If you are working on the Linux command line then sometimes you'll do a search to find out how to run a command that performs a task. I don't usually copy and paste commands in unless I can see what is going on, which used to mean spending time going through man pages and documentation trying to find out what this or that flag does.
That all changed when I found explainshell.com, which will extract the parameters of a command and tell you all about what the different flags will do.
Since discovering this site I always paste in a command I found on the internet to see what it's doing, and the results are usually pretty good. It even understands pipes and output redirection and so will be able to split apart some of the more complex Linux commands into parts.
The tool also links out to the man pages used to generate the documentation so you can go back to the source to see the original command docs if you require.
There are some limitations to the tool. It is intended to document commands and will not tell you exactly what the command will do when run. You should be able to see what the command is doing based on the output of the tool, but if you are ever in any doubt about a command then pasting it into explainshell.com is always a good idea as a first pass.
The great think about the site is that every time you use the tool it updates the URL with parameters, which means you can share the results of your explain with other users. Quite handy if you want to link your documentation to something that documents what a command does.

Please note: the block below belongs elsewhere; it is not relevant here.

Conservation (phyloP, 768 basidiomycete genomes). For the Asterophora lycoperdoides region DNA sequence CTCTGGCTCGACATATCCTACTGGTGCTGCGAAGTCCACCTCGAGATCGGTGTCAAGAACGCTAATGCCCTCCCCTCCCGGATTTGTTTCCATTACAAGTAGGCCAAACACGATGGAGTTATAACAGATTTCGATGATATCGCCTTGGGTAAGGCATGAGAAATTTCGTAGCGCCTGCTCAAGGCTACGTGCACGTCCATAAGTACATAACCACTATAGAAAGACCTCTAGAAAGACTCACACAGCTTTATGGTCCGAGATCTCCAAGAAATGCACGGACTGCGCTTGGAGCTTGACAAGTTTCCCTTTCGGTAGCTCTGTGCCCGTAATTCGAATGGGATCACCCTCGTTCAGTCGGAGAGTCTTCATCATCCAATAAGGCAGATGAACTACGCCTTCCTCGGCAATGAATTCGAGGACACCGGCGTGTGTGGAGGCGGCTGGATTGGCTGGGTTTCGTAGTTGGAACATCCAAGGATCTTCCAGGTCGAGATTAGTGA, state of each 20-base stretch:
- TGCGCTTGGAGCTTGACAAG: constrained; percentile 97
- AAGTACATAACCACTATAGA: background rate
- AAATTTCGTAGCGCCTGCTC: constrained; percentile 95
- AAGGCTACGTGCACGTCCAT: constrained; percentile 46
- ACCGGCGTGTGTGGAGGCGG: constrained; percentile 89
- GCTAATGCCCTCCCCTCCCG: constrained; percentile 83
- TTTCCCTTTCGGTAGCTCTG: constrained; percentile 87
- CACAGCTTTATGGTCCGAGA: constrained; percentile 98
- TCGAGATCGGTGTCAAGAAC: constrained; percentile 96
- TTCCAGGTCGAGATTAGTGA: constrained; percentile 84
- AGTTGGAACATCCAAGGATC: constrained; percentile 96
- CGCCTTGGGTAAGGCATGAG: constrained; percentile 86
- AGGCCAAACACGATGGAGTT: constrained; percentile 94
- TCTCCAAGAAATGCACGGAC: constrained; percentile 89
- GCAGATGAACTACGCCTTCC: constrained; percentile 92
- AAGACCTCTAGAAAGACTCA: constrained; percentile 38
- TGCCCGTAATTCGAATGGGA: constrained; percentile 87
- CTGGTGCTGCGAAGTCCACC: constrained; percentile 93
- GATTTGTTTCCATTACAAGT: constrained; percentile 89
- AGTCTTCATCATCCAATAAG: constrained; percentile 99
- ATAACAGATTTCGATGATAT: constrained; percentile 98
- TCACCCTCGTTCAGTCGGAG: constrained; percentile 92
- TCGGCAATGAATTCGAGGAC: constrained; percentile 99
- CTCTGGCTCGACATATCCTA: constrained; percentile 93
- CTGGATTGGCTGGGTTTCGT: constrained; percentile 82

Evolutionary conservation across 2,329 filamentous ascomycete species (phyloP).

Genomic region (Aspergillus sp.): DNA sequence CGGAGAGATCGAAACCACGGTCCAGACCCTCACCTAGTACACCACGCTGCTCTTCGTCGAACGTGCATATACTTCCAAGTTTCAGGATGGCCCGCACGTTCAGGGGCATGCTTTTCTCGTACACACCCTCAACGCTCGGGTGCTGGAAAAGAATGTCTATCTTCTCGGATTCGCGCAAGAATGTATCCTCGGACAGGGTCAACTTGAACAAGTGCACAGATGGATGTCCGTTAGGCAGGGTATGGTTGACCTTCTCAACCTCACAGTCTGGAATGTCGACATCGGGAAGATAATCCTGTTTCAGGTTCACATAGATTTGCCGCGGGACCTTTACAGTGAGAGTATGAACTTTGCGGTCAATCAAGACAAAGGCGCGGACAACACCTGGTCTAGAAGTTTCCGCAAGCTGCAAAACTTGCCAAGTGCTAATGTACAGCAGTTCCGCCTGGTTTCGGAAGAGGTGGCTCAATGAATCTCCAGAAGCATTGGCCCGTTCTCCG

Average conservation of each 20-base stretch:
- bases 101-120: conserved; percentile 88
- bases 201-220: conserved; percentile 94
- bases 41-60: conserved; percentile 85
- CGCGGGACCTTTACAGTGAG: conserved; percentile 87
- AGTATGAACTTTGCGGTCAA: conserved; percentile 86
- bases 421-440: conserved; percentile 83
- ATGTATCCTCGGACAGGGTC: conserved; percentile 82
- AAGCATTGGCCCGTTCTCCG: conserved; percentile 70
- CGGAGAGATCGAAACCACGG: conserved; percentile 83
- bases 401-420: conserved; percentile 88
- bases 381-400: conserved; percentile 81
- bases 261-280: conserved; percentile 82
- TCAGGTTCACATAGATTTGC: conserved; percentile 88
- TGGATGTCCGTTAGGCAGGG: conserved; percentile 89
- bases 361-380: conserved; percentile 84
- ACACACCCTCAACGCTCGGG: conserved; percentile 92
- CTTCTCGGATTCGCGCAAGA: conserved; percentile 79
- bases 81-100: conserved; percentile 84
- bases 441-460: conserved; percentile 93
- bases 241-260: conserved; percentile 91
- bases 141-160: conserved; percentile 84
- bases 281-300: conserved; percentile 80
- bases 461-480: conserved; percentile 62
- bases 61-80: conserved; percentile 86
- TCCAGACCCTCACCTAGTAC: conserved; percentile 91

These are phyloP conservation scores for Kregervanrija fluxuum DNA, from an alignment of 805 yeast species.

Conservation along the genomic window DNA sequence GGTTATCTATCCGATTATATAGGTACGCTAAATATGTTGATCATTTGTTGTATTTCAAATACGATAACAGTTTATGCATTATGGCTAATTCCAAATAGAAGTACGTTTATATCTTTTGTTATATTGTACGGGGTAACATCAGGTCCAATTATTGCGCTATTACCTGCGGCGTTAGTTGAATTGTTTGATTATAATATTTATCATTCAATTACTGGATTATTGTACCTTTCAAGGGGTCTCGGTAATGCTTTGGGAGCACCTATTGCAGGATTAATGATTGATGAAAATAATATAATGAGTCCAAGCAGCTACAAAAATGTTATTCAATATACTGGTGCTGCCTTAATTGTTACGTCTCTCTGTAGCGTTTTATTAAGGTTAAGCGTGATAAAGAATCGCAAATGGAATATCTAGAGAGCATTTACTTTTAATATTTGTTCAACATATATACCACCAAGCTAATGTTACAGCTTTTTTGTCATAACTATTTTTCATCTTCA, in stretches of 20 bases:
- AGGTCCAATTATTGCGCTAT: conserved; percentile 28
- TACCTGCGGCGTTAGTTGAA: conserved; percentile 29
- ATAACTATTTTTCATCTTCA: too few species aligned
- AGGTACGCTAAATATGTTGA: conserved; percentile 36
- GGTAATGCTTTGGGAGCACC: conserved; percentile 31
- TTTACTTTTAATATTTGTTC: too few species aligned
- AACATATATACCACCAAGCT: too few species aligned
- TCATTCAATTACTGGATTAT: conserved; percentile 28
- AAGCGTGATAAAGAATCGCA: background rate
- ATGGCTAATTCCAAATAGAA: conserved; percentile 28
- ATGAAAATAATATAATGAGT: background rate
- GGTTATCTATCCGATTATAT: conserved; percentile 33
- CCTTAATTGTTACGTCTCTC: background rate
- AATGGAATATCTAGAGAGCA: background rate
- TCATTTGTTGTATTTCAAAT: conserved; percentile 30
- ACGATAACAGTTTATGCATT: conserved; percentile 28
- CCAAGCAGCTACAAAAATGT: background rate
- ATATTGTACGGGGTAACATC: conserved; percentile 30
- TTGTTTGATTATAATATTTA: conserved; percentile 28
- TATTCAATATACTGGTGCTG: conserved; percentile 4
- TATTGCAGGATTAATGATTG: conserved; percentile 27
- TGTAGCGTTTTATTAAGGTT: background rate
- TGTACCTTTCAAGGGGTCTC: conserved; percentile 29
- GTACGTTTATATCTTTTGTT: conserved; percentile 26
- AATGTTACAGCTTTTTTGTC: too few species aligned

To demonstrate the tool in action I have collected together a few commands from around this site and linked them to explainshell.com to show what they are doing.
This command lists all of the files in a directory by size.
This will issue a standard GET request using curl to this site and show the redirects involved and the ultimate response from the final page. This shows a http to https redirect in action.
The curl command can also accept the G as the full word GET and sill run the command correctly. This though, confuses explainshell.com, which is understandable.
The following find command will go through all PHP files under the current path and will replace all old style short tags "<?" with the usual "<?php" tags. Whilst not the most robust of find and replace commands, it shows how to use the tool.
Speaking of finding content, the following grep will search through all files under the current directory for the string containing @ViewsFilter("user and show three lines before and after each line of the result.
Lots of command line tools are also understood my explainshell.com. For example, you can type in any git command and see the full breakdown of the different flags involved.
Many thanks to Idan Kamara for creating such a neat tool, and for open sourcing the tool as well!